Many states also prohibit unlicensed persons from having any ownership interest in or operating any dental practice. “To operate” has been broadly construed to prohibit contracts that permit a non‑licensed person “to control the functioning of; run” or “to conduct the affairs of; manage” a practice. Penny v. Orthalliance, Inc., 255 F. Supp. 2d 579, 582. (N.D. Tex. 2003).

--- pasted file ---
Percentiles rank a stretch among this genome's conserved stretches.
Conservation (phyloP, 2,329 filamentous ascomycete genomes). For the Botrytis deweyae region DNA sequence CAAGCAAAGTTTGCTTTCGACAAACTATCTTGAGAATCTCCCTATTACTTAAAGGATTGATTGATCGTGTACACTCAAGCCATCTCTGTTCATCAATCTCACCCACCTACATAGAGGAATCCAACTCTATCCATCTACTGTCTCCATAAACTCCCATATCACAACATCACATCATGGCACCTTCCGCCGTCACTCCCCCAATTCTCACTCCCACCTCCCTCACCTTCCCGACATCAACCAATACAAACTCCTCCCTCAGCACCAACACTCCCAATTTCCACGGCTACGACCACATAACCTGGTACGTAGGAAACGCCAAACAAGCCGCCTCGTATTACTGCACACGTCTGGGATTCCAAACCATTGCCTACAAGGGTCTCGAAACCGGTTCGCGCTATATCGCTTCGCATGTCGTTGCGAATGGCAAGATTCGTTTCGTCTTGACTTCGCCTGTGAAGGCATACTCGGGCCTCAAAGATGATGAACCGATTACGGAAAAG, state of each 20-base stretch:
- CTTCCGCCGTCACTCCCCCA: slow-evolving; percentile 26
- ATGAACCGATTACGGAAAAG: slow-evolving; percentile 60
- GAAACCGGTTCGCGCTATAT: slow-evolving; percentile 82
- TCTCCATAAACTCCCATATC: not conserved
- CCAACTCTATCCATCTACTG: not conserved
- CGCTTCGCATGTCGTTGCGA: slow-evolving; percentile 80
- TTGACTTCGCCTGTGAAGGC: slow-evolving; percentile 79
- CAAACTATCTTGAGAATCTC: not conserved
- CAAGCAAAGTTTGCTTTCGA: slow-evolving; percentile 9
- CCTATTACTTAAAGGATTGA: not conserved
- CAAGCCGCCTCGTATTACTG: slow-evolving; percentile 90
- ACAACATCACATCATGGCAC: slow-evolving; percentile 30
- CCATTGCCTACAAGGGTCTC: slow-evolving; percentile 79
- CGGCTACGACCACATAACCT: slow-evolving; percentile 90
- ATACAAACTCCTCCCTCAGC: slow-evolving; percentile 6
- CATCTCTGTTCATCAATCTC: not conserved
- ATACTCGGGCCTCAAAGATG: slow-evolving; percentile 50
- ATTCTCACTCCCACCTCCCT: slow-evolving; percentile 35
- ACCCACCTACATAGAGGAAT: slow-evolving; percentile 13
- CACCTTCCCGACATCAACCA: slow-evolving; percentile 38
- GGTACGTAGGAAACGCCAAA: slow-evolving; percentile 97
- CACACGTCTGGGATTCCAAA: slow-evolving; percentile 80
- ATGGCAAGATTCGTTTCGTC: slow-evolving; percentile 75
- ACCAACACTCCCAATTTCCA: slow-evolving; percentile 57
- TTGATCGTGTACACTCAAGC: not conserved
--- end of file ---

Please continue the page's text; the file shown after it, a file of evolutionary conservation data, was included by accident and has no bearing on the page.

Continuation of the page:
Certainly, efficiencies might be gained by aggregating multiple practices, especially in group buying, administrative services, and marketing. All can benefit, including patients, by properly structuring the aggregation. Often, however, corporate dental practices emphasize efficiencies and revenue generation at the expense of patient care and independent professional judgment. Dentists need to be particularly wary of arrangements with others where there is a divergence of economic interests, e.g., the DSO or franchisor is remunerated based on gross revenue while the dentist is remunerated on the basis of profits or the DSO or franchisor is a vendor and the dentist is a customer. Compensation schemes based on percentage of fees are particularly suspect. Four federal courts in Colorado condemned these percentage‑based arrangements as unlawful fee‑splitting. See, e.g., Mason v. Orthodontic Ctrs. of Colorado, Inc., 516 F. Supp. 2d 1205, 1216-17 (2007); Weinbach v. Orthodontic Ctrs. of Colorado, Inc., No. 06-CV-00256 REBMEH, 2007 WL 2786426 (D. Colo. Sep. 24, 2007); Gentile v. Orthodontic Ctrs. of North Dakota, No. CIV.A.05-CV-02062EW, 2007 WL 2890199 (D. Colo. Sep. 27, 2007); Shaver v. Orthodontic Ctrs. of Colorado, Inc., No. CIV.A.06-CV-00151-W, 2007 WL 2870992 (D. Colo. Sep. 26, 2007). In the same Washington Order referenced above, the Washington State Department of Health found that use of “a monthly five percent ‘royalty’ fee based on gross Collections . . . . ” amounted to “unlicensed practice of dentistry in violation of RCW 18.32.091 and RCW 18.32.020(3).”